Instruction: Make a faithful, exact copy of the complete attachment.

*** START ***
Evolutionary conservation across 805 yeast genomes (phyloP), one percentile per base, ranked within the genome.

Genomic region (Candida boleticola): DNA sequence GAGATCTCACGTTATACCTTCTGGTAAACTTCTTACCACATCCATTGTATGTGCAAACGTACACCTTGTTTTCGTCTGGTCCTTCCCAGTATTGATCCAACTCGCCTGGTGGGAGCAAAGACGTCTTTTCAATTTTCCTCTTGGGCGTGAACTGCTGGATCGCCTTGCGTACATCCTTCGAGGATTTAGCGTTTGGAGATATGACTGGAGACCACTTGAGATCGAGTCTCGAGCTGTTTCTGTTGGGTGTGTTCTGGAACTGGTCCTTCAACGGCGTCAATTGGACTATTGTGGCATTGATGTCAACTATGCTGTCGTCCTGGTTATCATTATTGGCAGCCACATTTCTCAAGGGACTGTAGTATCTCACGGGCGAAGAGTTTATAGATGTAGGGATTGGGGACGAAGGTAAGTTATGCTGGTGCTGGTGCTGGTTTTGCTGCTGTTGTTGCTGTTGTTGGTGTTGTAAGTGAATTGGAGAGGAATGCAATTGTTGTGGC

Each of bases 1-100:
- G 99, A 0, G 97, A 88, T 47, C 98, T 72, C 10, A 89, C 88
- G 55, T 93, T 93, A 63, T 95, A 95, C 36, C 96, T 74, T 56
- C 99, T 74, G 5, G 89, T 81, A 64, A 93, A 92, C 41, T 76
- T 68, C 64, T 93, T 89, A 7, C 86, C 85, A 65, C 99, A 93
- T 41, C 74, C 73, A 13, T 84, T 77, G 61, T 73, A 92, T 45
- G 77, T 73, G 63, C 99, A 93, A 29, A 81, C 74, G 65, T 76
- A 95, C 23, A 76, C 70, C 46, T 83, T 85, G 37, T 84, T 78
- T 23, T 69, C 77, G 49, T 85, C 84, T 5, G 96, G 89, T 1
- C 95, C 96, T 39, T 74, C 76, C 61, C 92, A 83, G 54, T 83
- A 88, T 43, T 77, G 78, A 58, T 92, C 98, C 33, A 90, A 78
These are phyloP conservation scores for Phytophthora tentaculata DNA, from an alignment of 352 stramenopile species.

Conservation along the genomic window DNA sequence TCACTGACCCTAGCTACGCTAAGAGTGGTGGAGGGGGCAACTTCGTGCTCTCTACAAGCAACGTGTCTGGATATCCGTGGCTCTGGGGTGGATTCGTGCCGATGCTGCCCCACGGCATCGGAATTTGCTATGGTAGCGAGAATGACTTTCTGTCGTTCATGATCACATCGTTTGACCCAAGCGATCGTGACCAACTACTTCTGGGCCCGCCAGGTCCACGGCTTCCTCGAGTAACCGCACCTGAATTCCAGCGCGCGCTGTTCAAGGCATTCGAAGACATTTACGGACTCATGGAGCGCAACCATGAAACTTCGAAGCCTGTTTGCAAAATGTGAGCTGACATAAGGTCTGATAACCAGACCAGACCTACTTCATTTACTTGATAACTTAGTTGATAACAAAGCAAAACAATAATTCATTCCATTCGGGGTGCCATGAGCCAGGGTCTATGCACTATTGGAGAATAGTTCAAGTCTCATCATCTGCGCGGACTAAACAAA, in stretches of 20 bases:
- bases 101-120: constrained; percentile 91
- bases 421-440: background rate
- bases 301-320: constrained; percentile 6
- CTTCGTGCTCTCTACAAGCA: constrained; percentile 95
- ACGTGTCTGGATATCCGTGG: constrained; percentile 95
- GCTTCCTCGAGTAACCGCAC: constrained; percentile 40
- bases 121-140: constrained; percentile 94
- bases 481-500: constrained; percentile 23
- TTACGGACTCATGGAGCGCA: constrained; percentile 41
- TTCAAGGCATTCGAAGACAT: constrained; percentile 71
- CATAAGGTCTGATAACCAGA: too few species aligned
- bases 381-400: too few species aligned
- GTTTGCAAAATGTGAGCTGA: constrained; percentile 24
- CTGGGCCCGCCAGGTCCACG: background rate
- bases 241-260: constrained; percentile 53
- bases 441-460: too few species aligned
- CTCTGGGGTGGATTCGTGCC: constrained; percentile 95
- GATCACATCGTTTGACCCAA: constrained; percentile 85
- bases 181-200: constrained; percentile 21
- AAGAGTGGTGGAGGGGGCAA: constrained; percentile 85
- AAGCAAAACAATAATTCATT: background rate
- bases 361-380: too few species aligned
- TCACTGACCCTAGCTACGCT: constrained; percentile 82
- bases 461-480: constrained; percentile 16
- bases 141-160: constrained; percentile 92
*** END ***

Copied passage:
Evolutionary conservation across 805 yeast genomes (phyloP), one percentile per base, ranked within the genome.

Genomic region (Candida boleticola): DNA sequence GAGATCTCACGTTATACCTTCTGGTAAACTTCTTACCACATCCATTGTATGTGCAAACGTACACCTTGTTTTCGTCTGGTCCTTCCCAGTATTGATCCAACTCGCCTGGTGGGAGCAAAGACGTCTTTTCAATTTTCCTCTTGGGCGTGAACTGCTGGATCGCCTTGCGTACATCCTTCGAGGATTTAGCGTTTGGAGATATGACTGGAGACCACTTGAGATCGAGTCTCGAGCTGTTTCTGTTGGGTGTGTTCTGGAACTGGTCCTTCAACGGCGTCAATTGGACTATTGTGGCATTGATGTCAACTATGCTGTCGTCCTGGTTATCATTATTGGCAGCCACATTTCTCAAGGGACTGTAGTATCTCACGGGCGAAGAGTTTATAGATGTAGGGATTGGGGACGAAGGTAAGTTATGCTGGTGCTGGTGCTGGTTTTGCTGCTGTTGTTGCTGTTGTTGGTGTTGTAAGTGAATTGGAGAGGAATGCAATTGTTGTGGC

Each of bases 1-100:
- G 99, A 0, G 97, A 88, T 47, C 98, T 72, C 10, A 89, C 88
- G 55, T 93, T 93, A 63, T 95, A 95, C 36, C 96, T 74, T 56
- C 99, T 74, G 5, G 89, T 81, A 64, A 93, A 92, C 41, T 76
- T 68, C 64, T 93, T 89, A 7, C 86, C 85, A 65, C 99, A 93
- T 41, C 74, C 73, A 13, T 84, T 77, G 61, T 73, A 92, T 45
- G 77, T 73, G 63, C 99, A 93, A 29, A 81, C 74, G 65, T 76
- A 95, C 23, A 76, C 70, C 46, T 83, T 85, G 37, T 84, T 78
- T 23, T 69, C 77, G 49, T 85, C 84, T 5, G 96, G 89, T 1
- C 95, C 96, T 39, T 74, C 76, C 61, C 92, A 83, G 54, T 83
- A 88, T 43, T 77, G 78, A 58, T 92, C 98, C 33, A 90, A 78
These are phyloP conservation scores for Phytophthora tentaculata DNA, from an alignment of 352 stramenopile species.

Conservation along the genomic window DNA sequence TCACTGACCCTAGCTACGCTAAGAGTGGTGGAGGGGGCAACTTCGTGCTCTCTACAAGCAACGTGTCTGGATATCCGTGGCTCTGGGGTGGATTCGTGCCGATGCTGCCCCACGGCATCGGAATTTGCTATGGTAGCGAGAATGACTTTCTGTCGTTCATGATCACATCGTTTGACCCAAGCGATCGTGACCAACTACTTCTGGGCCCGCCAGGTCCACGGCTTCCTCGAGTAACCGCACCTGAATTCCAGCGCGCGCTGTTCAAGGCATTCGAAGACATTTACGGACTCATGGAGCGCAACCATGAAACTTCGAAGCCTGTTTGCAAAATGTGAGCTGACATAAGGTCTGATAACCAGACCAGACCTACTTCATTTACTTGATAACTTAGTTGATAACAAAGCAAAACAATAATTCATTCCATTCGGGGTGCCATGAGCCAGGGTCTATGCACTATTGGAGAATAGTTCAAGTCTCATCATCTGCGCGGACTAAACAAA, in stretches of 20 bases:
- bases 101-120: constrained; percentile 91
- bases 421-440: background rate
- bases 301-320: constrained; percentile 6
- CTTCGTGCTCTCTACAAGCA: constrained; percentile 95
- ACGTGTCTGGATATCCGTGG: constrained; percentile 95
- GCTTCCTCGAGTAACCGCAC: constrained; percentile 40
- bases 121-140: constrained; percentile 94
- bases 481-500: constrained; percentile 23
- TTACGGACTCATGGAGCGCA: constrained; percentile 41
- TTCAAGGCATTCGAAGACAT: constrained; percentile 71
- CATAAGGTCTGATAACCAGA: too few species aligned
- bases 381-400: too few species aligned
- GTTTGCAAAATGTGAGCTGA: constrained; percentile 24
- CTGGGCCCGCCAGGTCCACG: background rate
- bases 241-260: constrained; percentile 53
- bases 441-460: too few species aligned
- CTCTGGGGTGGATTCGTGCC: constrained; percentile 95
- GATCACATCGTTTGACCCAA: constrained; percentile 85
- bases 181-200: constrained; percentile 21
- AAGAGTGGTGGAGGGGGCAA: constrained; percentile 85
- AAGCAAAACAATAATTCATT: background rate
- bases 361-380: too few species aligned
- TCACTGACCCTAGCTACGCT: constrained; percentile 82
- bases 461-480: constrained; percentile 16
- bases 141-160: constrained; percentile 92